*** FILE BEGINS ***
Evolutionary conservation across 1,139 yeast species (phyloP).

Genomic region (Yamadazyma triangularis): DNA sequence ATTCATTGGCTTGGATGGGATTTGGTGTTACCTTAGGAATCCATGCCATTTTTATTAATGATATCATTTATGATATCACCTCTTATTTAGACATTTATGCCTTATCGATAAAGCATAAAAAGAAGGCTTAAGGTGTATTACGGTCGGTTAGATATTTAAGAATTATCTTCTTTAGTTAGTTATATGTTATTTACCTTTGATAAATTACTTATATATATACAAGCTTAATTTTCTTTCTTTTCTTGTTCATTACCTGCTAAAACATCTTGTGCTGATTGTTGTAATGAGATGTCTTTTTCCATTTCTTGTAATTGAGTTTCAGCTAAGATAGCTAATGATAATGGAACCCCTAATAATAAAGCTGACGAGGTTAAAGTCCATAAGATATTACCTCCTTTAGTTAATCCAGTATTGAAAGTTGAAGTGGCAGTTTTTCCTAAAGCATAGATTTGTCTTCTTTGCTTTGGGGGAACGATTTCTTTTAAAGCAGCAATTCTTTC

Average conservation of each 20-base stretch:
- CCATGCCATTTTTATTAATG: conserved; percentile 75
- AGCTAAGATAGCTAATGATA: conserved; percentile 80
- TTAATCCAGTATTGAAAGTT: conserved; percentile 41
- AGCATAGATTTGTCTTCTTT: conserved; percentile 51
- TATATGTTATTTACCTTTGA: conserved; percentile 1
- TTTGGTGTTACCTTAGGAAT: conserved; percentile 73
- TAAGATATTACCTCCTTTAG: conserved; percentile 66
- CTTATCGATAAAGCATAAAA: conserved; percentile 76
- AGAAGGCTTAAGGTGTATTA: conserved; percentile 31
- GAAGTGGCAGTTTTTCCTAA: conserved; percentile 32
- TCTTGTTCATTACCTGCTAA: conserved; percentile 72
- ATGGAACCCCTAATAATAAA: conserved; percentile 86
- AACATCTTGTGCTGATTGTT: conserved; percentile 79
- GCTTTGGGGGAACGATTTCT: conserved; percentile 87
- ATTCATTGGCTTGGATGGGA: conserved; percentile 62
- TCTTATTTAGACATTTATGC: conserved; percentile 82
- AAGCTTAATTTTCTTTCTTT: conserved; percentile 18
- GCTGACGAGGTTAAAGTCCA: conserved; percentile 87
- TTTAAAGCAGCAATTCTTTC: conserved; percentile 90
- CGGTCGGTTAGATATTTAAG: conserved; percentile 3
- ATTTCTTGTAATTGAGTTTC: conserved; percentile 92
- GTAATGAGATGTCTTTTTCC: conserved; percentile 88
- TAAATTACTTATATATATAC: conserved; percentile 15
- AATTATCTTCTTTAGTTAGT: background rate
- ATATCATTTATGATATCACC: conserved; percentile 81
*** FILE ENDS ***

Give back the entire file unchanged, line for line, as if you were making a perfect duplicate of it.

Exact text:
Evolutionary conservation across 1,139 yeast species (phyloP).

Genomic region (Yamadazyma triangularis): DNA sequence ATTCATTGGCTTGGATGGGATTTGGTGTTACCTTAGGAATCCATGCCATTTTTATTAATGATATCATTTATGATATCACCTCTTATTTAGACATTTATGCCTTATCGATAAAGCATAAAAAGAAGGCTTAAGGTGTATTACGGTCGGTTAGATATTTAAGAATTATCTTCTTTAGTTAGTTATATGTTATTTACCTTTGATAAATTACTTATATATATACAAGCTTAATTTTCTTTCTTTTCTTGTTCATTACCTGCTAAAACATCTTGTGCTGATTGTTGTAATGAGATGTCTTTTTCCATTTCTTGTAATTGAGTTTCAGCTAAGATAGCTAATGATAATGGAACCCCTAATAATAAAGCTGACGAGGTTAAAGTCCATAAGATATTACCTCCTTTAGTTAATCCAGTATTGAAAGTTGAAGTGGCAGTTTTTCCTAAAGCATAGATTTGTCTTCTTTGCTTTGGGGGAACGATTTCTTTTAAAGCAGCAATTCTTTC

Average conservation of each 20-base stretch:
- CCATGCCATTTTTATTAATG: conserved; percentile 75
- AGCTAAGATAGCTAATGATA: conserved; percentile 80
- TTAATCCAGTATTGAAAGTT: conserved; percentile 41
- AGCATAGATTTGTCTTCTTT: conserved; percentile 51
- TATATGTTATTTACCTTTGA: conserved; percentile 1
- TTTGGTGTTACCTTAGGAAT: conserved; percentile 73
- TAAGATATTACCTCCTTTAG: conserved; percentile 66
- CTTATCGATAAAGCATAAAA: conserved; percentile 76
- AGAAGGCTTAAGGTGTATTA: conserved; percentile 31
- GAAGTGGCAGTTTTTCCTAA: conserved; percentile 32
- TCTTGTTCATTACCTGCTAA: conserved; percentile 72
- ATGGAACCCCTAATAATAAA: conserved; percentile 86
- AACATCTTGTGCTGATTGTT: conserved; percentile 79
- GCTTTGGGGGAACGATTTCT: conserved; percentile 87
- ATTCATTGGCTTGGATGGGA: conserved; percentile 62
- TCTTATTTAGACATTTATGC: conserved; percentile 82
- AAGCTTAATTTTCTTTCTTT: conserved; percentile 18
- GCTGACGAGGTTAAAGTCCA: conserved; percentile 87
- TTTAAAGCAGCAATTCTTTC: conserved; percentile 90
- CGGTCGGTTAGATATTTAAG: conserved; percentile 3
- ATTTCTTGTAATTGAGTTTC: conserved; percentile 92
- GTAATGAGATGTCTTTTTCC: conserved; percentile 88
- TAAATTACTTATATATATAC: conserved; percentile 15
- AATTATCTTCTTTAGTTAGT: background rate
- ATATCATTTATGATATCACC: conserved; percentile 81